I first heard pianist Mark Shane a long time ago on someone’s illicit cassette recording of an outdoor festival. Through the rustlings and the sonic murk, he came through like a beacon of swing. I heard finely detailed melodic invention owing a good deal to Tatum and Wilson, translucent improvisations with subtleties reminiscent of Hank Jones and Tommy Flanagan. I had to wait until 2004 to meet him in person, but he didn’t disappoint, and still doesn’t.
When I started to purchase Shane’s CDs (a venture I commend to you) I found he was often in tandem with a glorious singer. She swung without a letup but her approach was delicate and warm. She was very much aware of the great singers of the past but had brought her own tender sound to their repertoire. Her work was and is genuine, and when I played her music for other musicians and fans, the reaction was always, “Who IS that? Wow, she is the real thing!” I had to wait until 2013 to meet Terry Blaine, and it was a joy to see Mark and Terry perform together.
Not everyone can make their way to a Shane-Blaine gig . . . but their music can come to you. And it has!
Their new CD is available here at CDBaby (as a physical disc) and will be available at all the usual sources as a digital download in a few days.
When I heard that Mark and Terry had recorded a disc, I asked to write some notes for them:
Our special friends are back in town, and I am so grateful.
Play a piece of music for a jazz historian and ask for a response: you’ll get an analytical primer of famous names, influences and styles, cities, dates, and record labels. A musicologist will talk of rhythmic and harmonic patterns, ethnic and cultural influences.
But music is much larger than the words and ideas that attempt to explain it. It is vibrating energy sent from its creators’ hearts to ours. True, physical entities are part of it: the uniqueness of a singer’s voice, a pianist’s touch on the keys. But ultimately music is one marvelous way that artists, devoted to feeling and craft, send messages to us.
Terry Blaine and Mark Shane are remarkable transmitters of wondrous vibrations. In the Thirties they would have been called “solid senders.” Although they have lovingly studied the great improvisers of the past, they emerge whole and joyous as themselves. In swinging synergy, Terry and Mark travel through and beyond any song. Hearing them, we emerge, refreshed and nourished by what they embody in music. They do not “imitate”; they do not approach the music from an ironic postmodern distance. They are the emotions they transmit – sly hilarity, pleasure, longing, romantic fulfillment, contentment. This is the real thing, without pretense, full of warmth.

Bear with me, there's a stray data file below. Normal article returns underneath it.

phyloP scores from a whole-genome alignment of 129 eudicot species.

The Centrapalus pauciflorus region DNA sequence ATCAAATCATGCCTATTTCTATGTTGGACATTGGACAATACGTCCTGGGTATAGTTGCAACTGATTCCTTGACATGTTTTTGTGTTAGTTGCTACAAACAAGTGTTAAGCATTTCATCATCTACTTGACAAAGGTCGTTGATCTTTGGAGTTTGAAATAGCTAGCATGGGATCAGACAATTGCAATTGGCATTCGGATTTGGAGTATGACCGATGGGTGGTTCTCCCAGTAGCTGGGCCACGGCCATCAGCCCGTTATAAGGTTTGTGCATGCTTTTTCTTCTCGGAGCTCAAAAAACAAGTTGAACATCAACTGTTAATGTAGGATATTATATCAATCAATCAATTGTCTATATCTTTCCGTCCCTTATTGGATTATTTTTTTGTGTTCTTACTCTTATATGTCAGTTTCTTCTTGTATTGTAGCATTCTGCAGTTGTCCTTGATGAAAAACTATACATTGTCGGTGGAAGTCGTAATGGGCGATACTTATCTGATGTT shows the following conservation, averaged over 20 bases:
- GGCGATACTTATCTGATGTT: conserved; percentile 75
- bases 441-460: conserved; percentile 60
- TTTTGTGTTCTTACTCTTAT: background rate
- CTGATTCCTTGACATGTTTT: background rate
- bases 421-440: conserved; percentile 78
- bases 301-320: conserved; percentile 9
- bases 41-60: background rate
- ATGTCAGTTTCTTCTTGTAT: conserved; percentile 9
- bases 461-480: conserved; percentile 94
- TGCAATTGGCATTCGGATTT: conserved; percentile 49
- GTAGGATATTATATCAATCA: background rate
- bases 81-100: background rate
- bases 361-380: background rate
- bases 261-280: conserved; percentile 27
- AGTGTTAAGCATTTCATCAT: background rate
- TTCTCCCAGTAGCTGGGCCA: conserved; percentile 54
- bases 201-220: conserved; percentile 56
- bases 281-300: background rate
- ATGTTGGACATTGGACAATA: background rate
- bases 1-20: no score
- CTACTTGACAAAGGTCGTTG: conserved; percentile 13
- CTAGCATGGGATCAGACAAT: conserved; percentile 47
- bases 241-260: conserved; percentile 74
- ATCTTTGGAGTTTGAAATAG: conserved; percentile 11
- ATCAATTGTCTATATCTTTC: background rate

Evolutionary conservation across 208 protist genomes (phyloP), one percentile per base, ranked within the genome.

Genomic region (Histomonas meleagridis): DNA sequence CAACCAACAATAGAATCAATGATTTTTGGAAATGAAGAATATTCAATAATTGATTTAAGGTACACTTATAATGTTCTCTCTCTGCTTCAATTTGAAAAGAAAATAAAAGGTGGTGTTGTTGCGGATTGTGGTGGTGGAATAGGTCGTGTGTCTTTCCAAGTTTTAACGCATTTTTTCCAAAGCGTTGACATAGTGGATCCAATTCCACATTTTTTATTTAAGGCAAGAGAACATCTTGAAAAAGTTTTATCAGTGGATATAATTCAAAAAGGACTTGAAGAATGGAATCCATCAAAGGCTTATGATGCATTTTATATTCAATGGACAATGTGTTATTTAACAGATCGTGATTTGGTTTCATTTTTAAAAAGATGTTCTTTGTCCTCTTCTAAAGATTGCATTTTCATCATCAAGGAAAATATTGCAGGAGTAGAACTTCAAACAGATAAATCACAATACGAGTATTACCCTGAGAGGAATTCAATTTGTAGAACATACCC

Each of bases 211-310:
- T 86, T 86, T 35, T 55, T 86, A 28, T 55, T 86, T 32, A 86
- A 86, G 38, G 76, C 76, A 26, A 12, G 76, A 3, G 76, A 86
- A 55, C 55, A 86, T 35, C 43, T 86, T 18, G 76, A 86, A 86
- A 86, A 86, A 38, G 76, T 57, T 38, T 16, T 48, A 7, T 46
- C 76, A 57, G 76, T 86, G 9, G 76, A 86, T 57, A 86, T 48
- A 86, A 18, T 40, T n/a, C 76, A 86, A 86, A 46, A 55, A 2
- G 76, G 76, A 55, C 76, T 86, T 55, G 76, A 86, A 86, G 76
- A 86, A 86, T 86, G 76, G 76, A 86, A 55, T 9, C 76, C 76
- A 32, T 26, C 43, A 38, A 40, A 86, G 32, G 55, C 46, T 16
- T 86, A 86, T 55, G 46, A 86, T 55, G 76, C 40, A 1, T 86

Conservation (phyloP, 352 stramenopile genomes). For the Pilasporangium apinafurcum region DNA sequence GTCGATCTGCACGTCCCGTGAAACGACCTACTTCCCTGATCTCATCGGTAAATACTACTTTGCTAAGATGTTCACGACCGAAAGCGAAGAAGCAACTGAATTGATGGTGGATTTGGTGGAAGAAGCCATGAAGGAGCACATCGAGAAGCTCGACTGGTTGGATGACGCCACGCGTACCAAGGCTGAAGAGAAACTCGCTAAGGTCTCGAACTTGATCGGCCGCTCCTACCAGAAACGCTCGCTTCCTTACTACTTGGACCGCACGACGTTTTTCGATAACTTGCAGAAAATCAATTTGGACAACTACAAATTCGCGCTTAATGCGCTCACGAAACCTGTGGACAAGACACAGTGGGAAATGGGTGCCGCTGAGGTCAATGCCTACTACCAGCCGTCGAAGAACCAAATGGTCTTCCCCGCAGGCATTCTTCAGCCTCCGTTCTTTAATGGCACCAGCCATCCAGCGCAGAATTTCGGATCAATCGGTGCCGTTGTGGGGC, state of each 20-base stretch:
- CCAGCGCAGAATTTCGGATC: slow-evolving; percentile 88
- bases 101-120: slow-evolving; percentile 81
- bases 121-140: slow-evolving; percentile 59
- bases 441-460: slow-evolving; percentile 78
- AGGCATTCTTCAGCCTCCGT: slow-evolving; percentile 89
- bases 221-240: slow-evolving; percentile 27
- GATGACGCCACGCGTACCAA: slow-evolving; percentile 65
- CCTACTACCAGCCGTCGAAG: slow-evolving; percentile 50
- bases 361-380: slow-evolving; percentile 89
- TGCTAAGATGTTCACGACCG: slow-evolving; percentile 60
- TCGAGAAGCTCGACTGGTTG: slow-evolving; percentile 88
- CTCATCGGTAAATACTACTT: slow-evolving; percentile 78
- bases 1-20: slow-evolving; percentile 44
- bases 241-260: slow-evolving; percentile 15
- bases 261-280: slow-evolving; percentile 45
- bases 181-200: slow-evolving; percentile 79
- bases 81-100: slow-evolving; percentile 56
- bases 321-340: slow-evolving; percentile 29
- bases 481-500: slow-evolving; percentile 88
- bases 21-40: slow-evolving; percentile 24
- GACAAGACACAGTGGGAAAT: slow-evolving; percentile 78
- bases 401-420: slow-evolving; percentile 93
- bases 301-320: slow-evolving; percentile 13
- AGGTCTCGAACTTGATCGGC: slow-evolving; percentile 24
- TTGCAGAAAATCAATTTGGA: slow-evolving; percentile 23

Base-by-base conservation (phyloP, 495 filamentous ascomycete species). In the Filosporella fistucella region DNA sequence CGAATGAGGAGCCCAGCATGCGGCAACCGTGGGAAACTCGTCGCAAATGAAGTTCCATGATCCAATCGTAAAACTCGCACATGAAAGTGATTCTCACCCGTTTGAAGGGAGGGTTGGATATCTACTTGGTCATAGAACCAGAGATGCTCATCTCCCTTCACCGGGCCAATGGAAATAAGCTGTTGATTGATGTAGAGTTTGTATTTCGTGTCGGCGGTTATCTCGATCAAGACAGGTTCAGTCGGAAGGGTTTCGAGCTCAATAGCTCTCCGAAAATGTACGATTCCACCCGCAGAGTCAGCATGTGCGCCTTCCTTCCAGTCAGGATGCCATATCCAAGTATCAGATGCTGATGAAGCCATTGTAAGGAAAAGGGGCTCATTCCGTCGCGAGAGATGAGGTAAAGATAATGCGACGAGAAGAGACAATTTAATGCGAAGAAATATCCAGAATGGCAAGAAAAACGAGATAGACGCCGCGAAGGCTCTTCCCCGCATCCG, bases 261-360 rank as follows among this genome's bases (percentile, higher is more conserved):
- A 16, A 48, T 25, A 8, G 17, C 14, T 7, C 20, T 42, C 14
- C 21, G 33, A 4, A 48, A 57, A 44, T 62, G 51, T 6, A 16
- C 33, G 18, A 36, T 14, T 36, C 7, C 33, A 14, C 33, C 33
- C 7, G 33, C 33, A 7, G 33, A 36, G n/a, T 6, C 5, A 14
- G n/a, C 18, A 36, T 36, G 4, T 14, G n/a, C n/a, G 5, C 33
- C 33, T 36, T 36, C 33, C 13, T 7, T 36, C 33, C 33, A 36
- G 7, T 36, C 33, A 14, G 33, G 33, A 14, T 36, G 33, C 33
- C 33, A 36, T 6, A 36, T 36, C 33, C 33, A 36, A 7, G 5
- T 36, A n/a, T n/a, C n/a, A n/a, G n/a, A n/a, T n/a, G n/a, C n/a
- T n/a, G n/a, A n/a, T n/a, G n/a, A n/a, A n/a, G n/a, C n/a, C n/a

In the first minutes of this disc, a listener will hear great sincerity in music that never parades itself, an art secure in its wisdom. Terry’s voice is sweetly intuitive, connected to the mood of each song. The way she slides from one note to the next is a caress. Her approach is both generous and wise, for she always lets the song shine through. Mark Shane is a master of delicate yet profound swing; he honors the great musical traditions by creating an orchestra at the piano, with unceasing rhythmic motion. A simple melody statement in his hands has the fluidity of a river, with currents of shading and light, surprising depths and textures. Mark and Terry are a marvelous team, a musical community that needs no other players. Their interpretations of music and words are whole-hearted gifts to the composers, the lyricists, and to us.
We know what our response to this music is: it makes us feel the joy of being alive. We’re happy in the Blue Heaven Terry and Mark create for us. You will be, too.
The songs are MY BLUE HEAVEN / HONEYSUCKLE ROSE / AIN’T HE SWEET / SKYLARK / LOCK AND KEY / MY MELANCHOLY BABY / ROCKIN’ CHAIR / I LOVE BEING HERE WITH YOU / THE NEARNESS OF YOU / THERE’LL BE SOME CHANGES MADE / MY SPECIAL FRIEND IS BACK IN TOWN / COME UP AND SEE ME SOMETIME / LET’S DO IT / SOME OF THESE DAYS / WRAP YOUR TROUBLES IN DREAMS. The recording is delightfully clear and unadorned. It’s heavenly.
In case you have never heard Mark and Terry before, here is a performance recorded at the High Falls Cafe in New York, with drummer Matt Hoffmann gently joining in. Their rollicking WHEN DAY IS DONE is a joy:
May your happiness increase!